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Reviewed by:
  • Mexican Modernity: The Avant-Garde and the Technological Revolution
  • Fernando Luiz Lara (bio)
Mexican Modernity: The Avant-Garde and the Technological Revolution. By Rubén Gallo. Cambridge, Mass.: MIT Press, 2006. Pp. ix+268. $29.95.

Mechanical equality,Love hate sadnessFor all the letters of the worldHoodlums and presidentsAll write using the same typeface.

The verse transcribed above is "Máquina de escrever," from Losango caqui (1924) by the Brazilian modernist Mário de Andrade. It both summarizes and problematizes the arguments made by Rubén Gallo in Mexican Modernity . The idea is that a political revolution was soon followed by an aesthetic revolution. In Gallo's own words: "[t]aken together, the cultural histories of cameras, typewriters, radio, cement and stadiums present a comprehensive account of Mexican postrevolutionary culture in the age of mechanical reproduction . . . the discourse network that emerged in those years led to another insurrection in Mexico, an aesthetic revolution that was fought using the artifacts of modernity" (p. 28). Organized around five chapters devoted to the five chosen elements of modernity—cameras, typewriters, radio, cement, and stadiums—the book reads remarkably well as a chronicle of the Mexican intelligentsia's love-hate relationship with modernity. Initially uninterested, the avant-garde gradually and selectively embraces modern technology.

But right from the introduction the limits of the argument become clear. Gallo begins his narrative in Detroit, depicting Diego Rivera's murals commissioned by Edsel Ford (1932–33) as a starting point of Mexico's "other revolution." These murals, Gallo suggests, demonstrate Mexican fascination with modernity while at the same time evidencing a lack of interest in "the transformative powers of technology" (p. 11). Both the choice of Detroit as a starting point and the depiction of the Mexican intelligentsia's resistance to modern artifacts contribute to an analysis which divorces the Mexican technological revolution from the political revolution—a separation that seems to be reinforced throughout the book.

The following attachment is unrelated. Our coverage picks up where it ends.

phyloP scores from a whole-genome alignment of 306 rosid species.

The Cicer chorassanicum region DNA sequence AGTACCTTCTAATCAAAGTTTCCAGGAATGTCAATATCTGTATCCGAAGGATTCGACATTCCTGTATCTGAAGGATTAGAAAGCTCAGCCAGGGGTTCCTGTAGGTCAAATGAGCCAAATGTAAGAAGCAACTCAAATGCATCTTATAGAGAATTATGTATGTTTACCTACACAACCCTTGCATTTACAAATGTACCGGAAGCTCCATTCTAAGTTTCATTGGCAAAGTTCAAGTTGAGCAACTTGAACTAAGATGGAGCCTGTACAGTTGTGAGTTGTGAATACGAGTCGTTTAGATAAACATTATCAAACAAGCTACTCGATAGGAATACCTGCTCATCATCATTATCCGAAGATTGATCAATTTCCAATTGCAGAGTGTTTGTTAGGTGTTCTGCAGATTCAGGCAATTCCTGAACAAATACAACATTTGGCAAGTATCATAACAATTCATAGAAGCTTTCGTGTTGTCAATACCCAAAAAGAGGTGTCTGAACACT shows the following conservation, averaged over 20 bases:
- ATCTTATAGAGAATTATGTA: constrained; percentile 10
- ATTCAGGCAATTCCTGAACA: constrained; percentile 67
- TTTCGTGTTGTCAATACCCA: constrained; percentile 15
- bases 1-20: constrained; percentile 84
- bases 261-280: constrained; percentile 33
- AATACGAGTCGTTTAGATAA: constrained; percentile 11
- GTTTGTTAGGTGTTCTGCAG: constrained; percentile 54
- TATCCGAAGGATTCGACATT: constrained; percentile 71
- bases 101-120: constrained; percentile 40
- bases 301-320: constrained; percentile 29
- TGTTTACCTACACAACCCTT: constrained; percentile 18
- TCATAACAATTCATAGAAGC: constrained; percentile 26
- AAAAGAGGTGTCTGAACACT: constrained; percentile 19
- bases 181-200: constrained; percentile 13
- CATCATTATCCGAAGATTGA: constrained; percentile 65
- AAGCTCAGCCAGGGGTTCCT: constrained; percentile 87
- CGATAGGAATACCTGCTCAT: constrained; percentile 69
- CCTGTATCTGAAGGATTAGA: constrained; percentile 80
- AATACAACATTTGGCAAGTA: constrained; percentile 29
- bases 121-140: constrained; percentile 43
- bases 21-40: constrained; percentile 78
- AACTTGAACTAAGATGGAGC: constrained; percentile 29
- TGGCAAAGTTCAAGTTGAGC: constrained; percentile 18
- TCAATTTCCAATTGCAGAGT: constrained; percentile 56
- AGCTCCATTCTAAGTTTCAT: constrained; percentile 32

In the chapter devoted to photography, for instance, Gallo argues that Mexican "artists of the camera" were not exploring the full potential of its medium until two foreigners, Edward Weston and Tina Modotti, started to use the camera in radically new ways. Moreover, in the following chapter, Gallo explores a passage from Mariano Azuela's 1915 novel Los de abajo to make the point that Mexican revolutionaries had no use for the typewriter, even while failing to emphasize that illiteracy was the norm rather than the exception in prerevolutionary Mexico or to consider how much this changed (or did not change) in the years following. [End Page 500]

The third chapter, devoted to radio, promises to be more successful because of the very nature of this new medium and its relationship with the transformative political structure of Mexico in the 1930s. And indeed, the connection between Mexican avant-garde and the new technology is much stronger here, perhaps because radio also fit much better into the political goals of artists in the context of postrevolutionary Mexico. On page 125 Gallo finally concedes that "one reason that radio was infinitely more popular than the typewriter among Mexican writers had to do with one of the gravest problems afflicting postrevolutionary Mexico: illiteracy." But in the following chapter, devoted to cement, he focuses on efforts to popularize the new material via a competition in 1951 to choose the best artistic representation of the new cement plant in Tolteca, ignoring a twenty-year span of Mexican architecture widely celebrated for its innovative use of concrete, from the work of Juan O'Gorman in the 1930s to that of Luis Barragán of the 1950s. Instead, Gallo describes in detail a failed attempt to build cement boats.

Although the book reads well and is based on extensive archival research, it remains unclear to me why Gallo chose to undermine his own argument so many times. The connection between Mexico's political revolution and its aesthetic revolution could have been stressed in a much more cohesive way. As suggested in "Máquina de escrever," the typewriter promoted "mechanical equality" as much as the radio bypassed education inequalities, reinforced concrete accelerated the construction of schools, and photography democratized the access to images...


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pp. 500-501
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